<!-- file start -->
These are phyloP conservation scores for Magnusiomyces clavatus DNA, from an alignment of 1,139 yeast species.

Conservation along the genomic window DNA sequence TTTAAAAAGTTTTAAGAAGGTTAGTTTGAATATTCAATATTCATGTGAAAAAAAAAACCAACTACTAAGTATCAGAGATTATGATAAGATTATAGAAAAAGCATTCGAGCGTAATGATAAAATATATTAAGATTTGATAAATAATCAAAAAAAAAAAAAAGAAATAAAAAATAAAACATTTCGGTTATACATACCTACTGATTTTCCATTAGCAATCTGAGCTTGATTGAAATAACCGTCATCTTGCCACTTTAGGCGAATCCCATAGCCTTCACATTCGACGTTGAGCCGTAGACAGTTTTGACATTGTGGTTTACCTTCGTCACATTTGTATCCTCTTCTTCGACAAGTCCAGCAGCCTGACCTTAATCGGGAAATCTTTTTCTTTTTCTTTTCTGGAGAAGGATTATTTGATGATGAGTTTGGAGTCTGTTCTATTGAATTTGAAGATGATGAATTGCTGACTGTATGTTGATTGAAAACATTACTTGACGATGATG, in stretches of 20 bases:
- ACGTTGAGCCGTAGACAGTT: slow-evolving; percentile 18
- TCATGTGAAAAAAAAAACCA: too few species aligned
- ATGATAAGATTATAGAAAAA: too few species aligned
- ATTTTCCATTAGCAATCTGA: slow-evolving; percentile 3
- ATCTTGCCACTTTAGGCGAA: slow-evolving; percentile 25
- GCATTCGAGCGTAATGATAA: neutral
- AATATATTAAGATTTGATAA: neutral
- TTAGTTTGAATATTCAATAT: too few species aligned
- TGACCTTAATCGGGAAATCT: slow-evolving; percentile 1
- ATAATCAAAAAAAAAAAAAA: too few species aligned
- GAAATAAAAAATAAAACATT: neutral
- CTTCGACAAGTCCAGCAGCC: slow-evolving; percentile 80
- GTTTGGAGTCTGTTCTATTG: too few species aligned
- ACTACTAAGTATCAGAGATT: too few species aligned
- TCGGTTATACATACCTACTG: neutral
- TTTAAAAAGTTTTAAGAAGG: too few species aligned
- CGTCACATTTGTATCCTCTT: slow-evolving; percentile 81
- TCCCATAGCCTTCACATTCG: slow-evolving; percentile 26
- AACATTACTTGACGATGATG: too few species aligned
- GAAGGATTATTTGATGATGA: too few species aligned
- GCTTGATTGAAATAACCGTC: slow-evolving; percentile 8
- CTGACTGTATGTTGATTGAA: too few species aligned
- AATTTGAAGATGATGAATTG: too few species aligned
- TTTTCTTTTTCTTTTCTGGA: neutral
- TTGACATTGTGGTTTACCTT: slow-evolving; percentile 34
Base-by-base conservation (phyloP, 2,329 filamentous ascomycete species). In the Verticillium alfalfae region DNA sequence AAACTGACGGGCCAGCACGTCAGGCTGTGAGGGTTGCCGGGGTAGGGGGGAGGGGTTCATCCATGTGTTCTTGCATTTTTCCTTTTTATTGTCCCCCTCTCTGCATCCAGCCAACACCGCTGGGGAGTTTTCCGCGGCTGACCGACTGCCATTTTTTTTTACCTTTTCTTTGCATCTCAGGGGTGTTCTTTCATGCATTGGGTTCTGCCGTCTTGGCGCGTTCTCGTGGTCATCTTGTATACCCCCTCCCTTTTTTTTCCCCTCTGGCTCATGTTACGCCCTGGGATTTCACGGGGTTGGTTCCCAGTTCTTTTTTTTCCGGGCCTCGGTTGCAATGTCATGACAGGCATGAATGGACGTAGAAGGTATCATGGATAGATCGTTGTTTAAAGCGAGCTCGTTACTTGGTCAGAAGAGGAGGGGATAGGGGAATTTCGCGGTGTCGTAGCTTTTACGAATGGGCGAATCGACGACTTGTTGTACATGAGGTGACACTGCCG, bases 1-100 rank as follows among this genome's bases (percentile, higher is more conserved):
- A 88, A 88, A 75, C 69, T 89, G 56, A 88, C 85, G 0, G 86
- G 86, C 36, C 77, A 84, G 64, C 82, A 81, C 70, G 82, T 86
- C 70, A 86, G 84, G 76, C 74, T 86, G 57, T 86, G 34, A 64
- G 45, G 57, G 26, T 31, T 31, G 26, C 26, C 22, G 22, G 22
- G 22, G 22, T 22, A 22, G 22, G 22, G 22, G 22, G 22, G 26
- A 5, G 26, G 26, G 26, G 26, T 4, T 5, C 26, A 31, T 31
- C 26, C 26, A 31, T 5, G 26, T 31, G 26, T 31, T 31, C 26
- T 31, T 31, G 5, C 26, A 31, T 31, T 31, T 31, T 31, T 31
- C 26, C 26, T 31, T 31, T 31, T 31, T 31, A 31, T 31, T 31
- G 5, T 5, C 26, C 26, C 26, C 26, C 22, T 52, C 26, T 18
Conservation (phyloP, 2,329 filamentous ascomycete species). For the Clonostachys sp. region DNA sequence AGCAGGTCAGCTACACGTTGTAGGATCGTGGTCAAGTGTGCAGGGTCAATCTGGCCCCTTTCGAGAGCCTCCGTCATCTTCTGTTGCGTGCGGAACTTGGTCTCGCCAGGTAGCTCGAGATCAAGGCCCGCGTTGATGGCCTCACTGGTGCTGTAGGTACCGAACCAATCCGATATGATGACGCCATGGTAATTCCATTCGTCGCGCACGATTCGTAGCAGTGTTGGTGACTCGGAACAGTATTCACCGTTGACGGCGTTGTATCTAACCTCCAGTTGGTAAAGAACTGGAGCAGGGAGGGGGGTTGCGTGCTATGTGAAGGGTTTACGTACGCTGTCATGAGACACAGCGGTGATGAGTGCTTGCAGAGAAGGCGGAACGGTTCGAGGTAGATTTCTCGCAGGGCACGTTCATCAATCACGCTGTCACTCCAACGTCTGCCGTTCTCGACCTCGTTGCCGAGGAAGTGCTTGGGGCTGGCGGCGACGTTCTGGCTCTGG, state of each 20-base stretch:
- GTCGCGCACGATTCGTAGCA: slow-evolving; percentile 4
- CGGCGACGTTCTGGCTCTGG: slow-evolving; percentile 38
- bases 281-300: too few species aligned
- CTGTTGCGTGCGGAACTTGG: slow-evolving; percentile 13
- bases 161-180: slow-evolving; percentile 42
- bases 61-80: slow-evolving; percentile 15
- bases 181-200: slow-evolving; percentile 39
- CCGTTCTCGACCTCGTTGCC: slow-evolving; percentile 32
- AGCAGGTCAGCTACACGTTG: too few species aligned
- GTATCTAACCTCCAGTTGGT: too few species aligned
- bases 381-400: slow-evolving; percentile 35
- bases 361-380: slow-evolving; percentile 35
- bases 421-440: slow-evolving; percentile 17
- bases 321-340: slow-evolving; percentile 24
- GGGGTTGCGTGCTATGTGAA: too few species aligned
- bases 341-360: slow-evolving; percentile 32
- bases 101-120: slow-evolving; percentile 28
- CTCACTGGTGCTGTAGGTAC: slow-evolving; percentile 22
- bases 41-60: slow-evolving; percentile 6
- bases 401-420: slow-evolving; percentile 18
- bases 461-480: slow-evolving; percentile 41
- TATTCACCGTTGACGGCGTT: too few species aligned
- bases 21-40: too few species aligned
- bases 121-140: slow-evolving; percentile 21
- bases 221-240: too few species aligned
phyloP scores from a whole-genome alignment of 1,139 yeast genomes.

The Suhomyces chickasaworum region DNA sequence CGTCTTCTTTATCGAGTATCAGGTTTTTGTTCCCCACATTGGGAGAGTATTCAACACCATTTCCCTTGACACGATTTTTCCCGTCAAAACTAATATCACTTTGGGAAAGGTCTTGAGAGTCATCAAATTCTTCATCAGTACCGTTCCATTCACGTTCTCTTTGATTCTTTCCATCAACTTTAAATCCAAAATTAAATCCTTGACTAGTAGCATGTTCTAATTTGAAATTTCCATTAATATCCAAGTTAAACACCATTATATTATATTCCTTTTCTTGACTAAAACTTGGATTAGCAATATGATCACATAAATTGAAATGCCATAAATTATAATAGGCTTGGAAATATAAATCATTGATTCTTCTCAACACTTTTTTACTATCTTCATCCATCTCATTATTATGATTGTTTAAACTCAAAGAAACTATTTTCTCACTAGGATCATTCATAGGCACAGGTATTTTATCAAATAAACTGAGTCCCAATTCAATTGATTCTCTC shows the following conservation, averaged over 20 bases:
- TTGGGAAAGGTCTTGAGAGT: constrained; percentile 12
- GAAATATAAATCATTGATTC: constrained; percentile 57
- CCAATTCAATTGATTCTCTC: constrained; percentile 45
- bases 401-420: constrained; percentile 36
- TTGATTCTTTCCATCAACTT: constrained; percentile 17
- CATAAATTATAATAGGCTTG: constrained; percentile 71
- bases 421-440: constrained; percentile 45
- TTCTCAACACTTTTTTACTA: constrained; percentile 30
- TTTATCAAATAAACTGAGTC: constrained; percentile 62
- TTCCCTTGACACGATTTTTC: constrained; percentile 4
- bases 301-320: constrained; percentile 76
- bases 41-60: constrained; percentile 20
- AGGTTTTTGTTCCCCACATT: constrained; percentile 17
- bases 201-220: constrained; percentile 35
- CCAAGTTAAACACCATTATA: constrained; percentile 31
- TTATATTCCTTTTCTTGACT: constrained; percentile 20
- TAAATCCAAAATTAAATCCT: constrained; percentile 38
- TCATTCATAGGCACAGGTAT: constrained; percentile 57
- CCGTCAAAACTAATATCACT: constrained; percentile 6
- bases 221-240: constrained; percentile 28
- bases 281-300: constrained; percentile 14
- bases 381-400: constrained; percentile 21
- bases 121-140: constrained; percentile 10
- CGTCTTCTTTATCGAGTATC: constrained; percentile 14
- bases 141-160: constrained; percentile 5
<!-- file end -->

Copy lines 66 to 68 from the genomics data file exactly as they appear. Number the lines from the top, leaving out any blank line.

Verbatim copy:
The Suhomyces chickasaworum region DNA sequence CGTCTTCTTTATCGAGTATCAGGTTTTTGTTCCCCACATTGGGAGAGTATTCAACACCATTTCCCTTGACACGATTTTTCCCGTCAAAACTAATATCACTTTGGGAAAGGTCTTGAGAGTCATCAAATTCTTCATCAGTACCGTTCCATTCACGTTCTCTTTGATTCTTTCCATCAACTTTAAATCCAAAATTAAATCCTTGACTAGTAGCATGTTCTAATTTGAAATTTCCATTAATATCCAAGTTAAACACCATTATATTATATTCCTTTTCTTGACTAAAACTTGGATTAGCAATATGATCACATAAATTGAAATGCCATAAATTATAATAGGCTTGGAAATATAAATCATTGATTCTTCTCAACACTTTTTTACTATCTTCATCCATCTCATTATTATGATTGTTTAAACTCAAAGAAACTATTTTCTCACTAGGATCATTCATAGGCACAGGTATTTTATCAAATAAACTGAGTCCCAATTCAATTGATTCTCTC shows the following conservation, averaged over 20 bases:
- TTGGGAAAGGTCTTGAGAGT: constrained; percentile 12
- GAAATATAAATCATTGATTC: constrained; percentile 57